17 October 2018
Beyond that, authorities can take action against them.
KLIA police chief Assistant Commissioner Zulkifli Adamshah said the Immigration Department had been authorised to act on those who ignored the directive.
The directive, he added, was one of the proposals tabled by Malaysia Airports Holdings Bhd (MAHB) duing a special meeting held by the National Security Council following the arrest of Syrian Hassan al Kontar, 36, who had been at the klia2 international zone for seven months.
“The meeting was held to study the said case and there was a proposal to impose a limit on how long passengers can linger in the airport terminal, which received the support from other agencies.
“Perhaps, it (the proposal) will soon be announced by the Transport Ministry,” he told reporters after an anniversary parade to commemorate the first anniversary of the inception of the KLIA police district headquarters today.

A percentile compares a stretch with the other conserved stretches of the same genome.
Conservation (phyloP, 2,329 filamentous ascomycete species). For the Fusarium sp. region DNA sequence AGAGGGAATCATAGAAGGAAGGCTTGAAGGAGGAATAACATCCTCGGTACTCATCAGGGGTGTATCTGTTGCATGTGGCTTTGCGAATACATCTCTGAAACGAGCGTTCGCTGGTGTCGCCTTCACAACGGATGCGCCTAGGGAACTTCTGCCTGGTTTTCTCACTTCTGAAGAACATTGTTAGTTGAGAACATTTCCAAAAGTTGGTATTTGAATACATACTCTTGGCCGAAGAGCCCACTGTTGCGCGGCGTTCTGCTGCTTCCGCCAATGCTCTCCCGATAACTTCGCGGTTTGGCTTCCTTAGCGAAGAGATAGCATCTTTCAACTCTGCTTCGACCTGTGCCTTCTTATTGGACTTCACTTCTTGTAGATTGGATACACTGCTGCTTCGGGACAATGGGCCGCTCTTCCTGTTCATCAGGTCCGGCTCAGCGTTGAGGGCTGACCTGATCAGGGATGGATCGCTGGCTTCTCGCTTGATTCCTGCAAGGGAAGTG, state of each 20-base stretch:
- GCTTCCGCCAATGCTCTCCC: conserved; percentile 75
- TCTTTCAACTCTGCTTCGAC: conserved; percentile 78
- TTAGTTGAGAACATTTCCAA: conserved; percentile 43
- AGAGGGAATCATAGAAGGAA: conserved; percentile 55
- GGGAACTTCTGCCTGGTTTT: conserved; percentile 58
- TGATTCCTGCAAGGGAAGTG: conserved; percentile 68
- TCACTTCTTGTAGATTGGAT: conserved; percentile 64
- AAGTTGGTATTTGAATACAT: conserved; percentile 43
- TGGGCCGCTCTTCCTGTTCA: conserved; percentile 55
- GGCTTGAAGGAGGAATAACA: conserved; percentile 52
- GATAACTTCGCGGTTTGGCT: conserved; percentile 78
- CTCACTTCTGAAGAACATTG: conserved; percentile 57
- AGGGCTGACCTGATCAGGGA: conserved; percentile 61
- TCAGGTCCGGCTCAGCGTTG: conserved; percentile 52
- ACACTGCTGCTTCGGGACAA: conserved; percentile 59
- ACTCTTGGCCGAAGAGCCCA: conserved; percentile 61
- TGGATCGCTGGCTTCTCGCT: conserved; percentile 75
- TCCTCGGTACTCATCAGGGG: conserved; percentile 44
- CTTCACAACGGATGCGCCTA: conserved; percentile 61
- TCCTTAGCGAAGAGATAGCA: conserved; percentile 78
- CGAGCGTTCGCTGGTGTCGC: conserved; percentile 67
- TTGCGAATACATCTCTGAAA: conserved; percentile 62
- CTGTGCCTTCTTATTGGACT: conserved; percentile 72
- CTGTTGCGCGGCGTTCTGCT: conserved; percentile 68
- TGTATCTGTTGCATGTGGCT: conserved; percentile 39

Commenting on Hassan’s situation, Zulkifli said while police took action, minor issues cropped up such as whether or not the case should fall under the purview of the Immigration Department.
“Actually, the international zone where the passenger (Hassan) has been staying does not give him any immunity and action can be taken against him as he is already in Malaysia.
“Police can take action against all matters related to the country’s security. Thus, we arrested the said stranded passenger and his case is now being investigated under the Immigration Act.
“The case is being handled by the Immigration Department. It is up to the department to deport or take other action against the said passenger,” he said.
Zulkifli also cautioned passengers not to utter words deemed as a threat such as “bomb” or “terrorist” even in a joking manner at airports especially during security checks.
“We did have passengers who jokingly informed that their bags contained bomb when asked by the authorities. When such a thing happens, the authorities will ask again and action will be taken against them when they repeat the same answer.
“Action is taken because when threatening words are uttered at sensitive areas, it can be deemed as a threat to the country’s security. Five per cent out of 110 criminal cases this year involved criminal intimidation committed in a joking manner.”